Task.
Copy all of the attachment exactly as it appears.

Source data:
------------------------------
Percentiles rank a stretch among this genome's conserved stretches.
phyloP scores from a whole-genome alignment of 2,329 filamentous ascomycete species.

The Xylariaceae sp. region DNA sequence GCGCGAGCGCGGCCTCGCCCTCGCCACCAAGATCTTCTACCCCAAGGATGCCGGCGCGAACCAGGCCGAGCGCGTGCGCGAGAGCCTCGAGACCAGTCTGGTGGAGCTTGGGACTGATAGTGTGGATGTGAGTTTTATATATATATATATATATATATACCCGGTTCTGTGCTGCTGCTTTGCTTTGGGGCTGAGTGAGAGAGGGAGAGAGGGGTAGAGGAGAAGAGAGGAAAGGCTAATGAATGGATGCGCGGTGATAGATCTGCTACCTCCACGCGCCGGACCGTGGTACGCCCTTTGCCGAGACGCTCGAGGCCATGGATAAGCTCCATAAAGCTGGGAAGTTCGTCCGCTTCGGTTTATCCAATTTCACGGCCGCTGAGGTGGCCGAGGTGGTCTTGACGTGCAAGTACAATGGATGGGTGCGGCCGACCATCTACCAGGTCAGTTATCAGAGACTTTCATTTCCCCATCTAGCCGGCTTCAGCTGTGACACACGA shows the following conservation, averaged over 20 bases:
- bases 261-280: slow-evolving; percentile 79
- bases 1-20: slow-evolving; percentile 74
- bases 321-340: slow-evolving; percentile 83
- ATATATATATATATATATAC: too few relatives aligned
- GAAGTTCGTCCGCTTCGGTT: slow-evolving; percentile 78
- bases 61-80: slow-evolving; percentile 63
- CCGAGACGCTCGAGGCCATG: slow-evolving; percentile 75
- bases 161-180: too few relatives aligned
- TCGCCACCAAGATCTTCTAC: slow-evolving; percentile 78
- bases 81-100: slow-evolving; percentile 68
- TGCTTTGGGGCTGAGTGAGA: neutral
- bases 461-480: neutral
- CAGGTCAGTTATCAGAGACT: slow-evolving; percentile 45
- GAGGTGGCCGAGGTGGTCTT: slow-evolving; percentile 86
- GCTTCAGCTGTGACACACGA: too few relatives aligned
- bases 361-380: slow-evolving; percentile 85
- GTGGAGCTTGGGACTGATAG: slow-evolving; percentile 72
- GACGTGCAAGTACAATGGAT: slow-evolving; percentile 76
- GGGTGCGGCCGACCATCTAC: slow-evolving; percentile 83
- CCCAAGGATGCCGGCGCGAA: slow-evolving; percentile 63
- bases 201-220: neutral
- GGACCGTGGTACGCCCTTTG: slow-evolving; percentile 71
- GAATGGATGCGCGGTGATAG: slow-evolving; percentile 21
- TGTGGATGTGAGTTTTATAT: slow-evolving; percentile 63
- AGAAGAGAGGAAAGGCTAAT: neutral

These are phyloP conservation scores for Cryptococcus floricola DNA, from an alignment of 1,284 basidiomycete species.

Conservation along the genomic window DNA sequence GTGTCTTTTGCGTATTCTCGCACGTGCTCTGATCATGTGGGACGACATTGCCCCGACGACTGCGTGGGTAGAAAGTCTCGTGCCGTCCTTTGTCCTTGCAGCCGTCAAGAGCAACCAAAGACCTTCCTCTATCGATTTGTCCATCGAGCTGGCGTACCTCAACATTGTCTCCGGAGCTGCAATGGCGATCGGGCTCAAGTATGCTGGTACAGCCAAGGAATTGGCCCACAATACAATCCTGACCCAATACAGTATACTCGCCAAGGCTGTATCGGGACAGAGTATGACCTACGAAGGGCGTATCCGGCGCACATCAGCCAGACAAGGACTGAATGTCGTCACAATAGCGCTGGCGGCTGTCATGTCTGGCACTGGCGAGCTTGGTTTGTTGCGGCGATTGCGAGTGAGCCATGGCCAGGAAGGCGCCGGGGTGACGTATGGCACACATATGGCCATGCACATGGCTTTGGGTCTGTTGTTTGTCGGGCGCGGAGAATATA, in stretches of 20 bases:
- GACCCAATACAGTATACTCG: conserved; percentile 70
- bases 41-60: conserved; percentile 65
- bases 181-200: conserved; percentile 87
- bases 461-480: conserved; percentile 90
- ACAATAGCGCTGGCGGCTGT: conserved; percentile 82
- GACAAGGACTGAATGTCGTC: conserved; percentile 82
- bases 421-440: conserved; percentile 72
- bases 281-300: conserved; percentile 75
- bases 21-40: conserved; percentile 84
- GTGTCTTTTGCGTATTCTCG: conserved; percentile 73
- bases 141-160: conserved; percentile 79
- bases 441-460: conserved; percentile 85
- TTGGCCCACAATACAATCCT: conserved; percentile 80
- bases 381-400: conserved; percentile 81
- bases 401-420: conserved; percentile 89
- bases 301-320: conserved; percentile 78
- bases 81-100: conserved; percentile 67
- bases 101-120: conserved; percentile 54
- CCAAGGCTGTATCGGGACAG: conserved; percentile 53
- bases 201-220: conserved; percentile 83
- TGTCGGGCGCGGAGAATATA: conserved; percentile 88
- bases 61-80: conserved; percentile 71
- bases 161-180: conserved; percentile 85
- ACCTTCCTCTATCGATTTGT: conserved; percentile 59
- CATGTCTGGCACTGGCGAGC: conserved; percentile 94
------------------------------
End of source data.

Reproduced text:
Percentiles rank a stretch among this genome's conserved stretches.
phyloP scores from a whole-genome alignment of 2,329 filamentous ascomycete species.

The Xylariaceae sp. region DNA sequence GCGCGAGCGCGGCCTCGCCCTCGCCACCAAGATCTTCTACCCCAAGGATGCCGGCGCGAACCAGGCCGAGCGCGTGCGCGAGAGCCTCGAGACCAGTCTGGTGGAGCTTGGGACTGATAGTGTGGATGTGAGTTTTATATATATATATATATATATATACCCGGTTCTGTGCTGCTGCTTTGCTTTGGGGCTGAGTGAGAGAGGGAGAGAGGGGTAGAGGAGAAGAGAGGAAAGGCTAATGAATGGATGCGCGGTGATAGATCTGCTACCTCCACGCGCCGGACCGTGGTACGCCCTTTGCCGAGACGCTCGAGGCCATGGATAAGCTCCATAAAGCTGGGAAGTTCGTCCGCTTCGGTTTATCCAATTTCACGGCCGCTGAGGTGGCCGAGGTGGTCTTGACGTGCAAGTACAATGGATGGGTGCGGCCGACCATCTACCAGGTCAGTTATCAGAGACTTTCATTTCCCCATCTAGCCGGCTTCAGCTGTGACACACGA shows the following conservation, averaged over 20 bases:
- bases 261-280: slow-evolving; percentile 79
- bases 1-20: slow-evolving; percentile 74
- bases 321-340: slow-evolving; percentile 83
- ATATATATATATATATATAC: too few relatives aligned
- GAAGTTCGTCCGCTTCGGTT: slow-evolving; percentile 78
- bases 61-80: slow-evolving; percentile 63
- CCGAGACGCTCGAGGCCATG: slow-evolving; percentile 75
- bases 161-180: too few relatives aligned
- TCGCCACCAAGATCTTCTAC: slow-evolving; percentile 78
- bases 81-100: slow-evolving; percentile 68
- TGCTTTGGGGCTGAGTGAGA: neutral
- bases 461-480: neutral
- CAGGTCAGTTATCAGAGACT: slow-evolving; percentile 45
- GAGGTGGCCGAGGTGGTCTT: slow-evolving; percentile 86
- GCTTCAGCTGTGACACACGA: too few relatives aligned
- bases 361-380: slow-evolving; percentile 85
- GTGGAGCTTGGGACTGATAG: slow-evolving; percentile 72
- GACGTGCAAGTACAATGGAT: slow-evolving; percentile 76
- GGGTGCGGCCGACCATCTAC: slow-evolving; percentile 83
- CCCAAGGATGCCGGCGCGAA: slow-evolving; percentile 63
- bases 201-220: neutral
- GGACCGTGGTACGCCCTTTG: slow-evolving; percentile 71
- GAATGGATGCGCGGTGATAG: slow-evolving; percentile 21
- TGTGGATGTGAGTTTTATAT: slow-evolving; percentile 63
- AGAAGAGAGGAAAGGCTAAT: neutral

These are phyloP conservation scores for Cryptococcus floricola DNA, from an alignment of 1,284 basidiomycete species.

Conservation along the genomic window DNA sequence GTGTCTTTTGCGTATTCTCGCACGTGCTCTGATCATGTGGGACGACATTGCCCCGACGACTGCGTGGGTAGAAAGTCTCGTGCCGTCCTTTGTCCTTGCAGCCGTCAAGAGCAACCAAAGACCTTCCTCTATCGATTTGTCCATCGAGCTGGCGTACCTCAACATTGTCTCCGGAGCTGCAATGGCGATCGGGCTCAAGTATGCTGGTACAGCCAAGGAATTGGCCCACAATACAATCCTGACCCAATACAGTATACTCGCCAAGGCTGTATCGGGACAGAGTATGACCTACGAAGGGCGTATCCGGCGCACATCAGCCAGACAAGGACTGAATGTCGTCACAATAGCGCTGGCGGCTGTCATGTCTGGCACTGGCGAGCTTGGTTTGTTGCGGCGATTGCGAGTGAGCCATGGCCAGGAAGGCGCCGGGGTGACGTATGGCACACATATGGCCATGCACATGGCTTTGGGTCTGTTGTTTGTCGGGCGCGGAGAATATA, in stretches of 20 bases:
- GACCCAATACAGTATACTCG: conserved; percentile 70
- bases 41-60: conserved; percentile 65
- bases 181-200: conserved; percentile 87
- bases 461-480: conserved; percentile 90
- ACAATAGCGCTGGCGGCTGT: conserved; percentile 82
- GACAAGGACTGAATGTCGTC: conserved; percentile 82
- bases 421-440: conserved; percentile 72
- bases 281-300: conserved; percentile 75
- bases 21-40: conserved; percentile 84
- GTGTCTTTTGCGTATTCTCG: conserved; percentile 73
- bases 141-160: conserved; percentile 79
- bases 441-460: conserved; percentile 85
- TTGGCCCACAATACAATCCT: conserved; percentile 80
- bases 381-400: conserved; percentile 81
- bases 401-420: conserved; percentile 89
- bases 301-320: conserved; percentile 78
- bases 81-100: conserved; percentile 67
- bases 101-120: conserved; percentile 54
- CCAAGGCTGTATCGGGACAG: conserved; percentile 53
- bases 201-220: conserved; percentile 83
- TGTCGGGCGCGGAGAATATA: conserved; percentile 88
- bases 61-80: conserved; percentile 71
- bases 161-180: conserved; percentile 85
- ACCTTCCTCTATCGATTTGT: conserved; percentile 59
- CATGTCTGGCACTGGCGAGC: conserved; percentile 94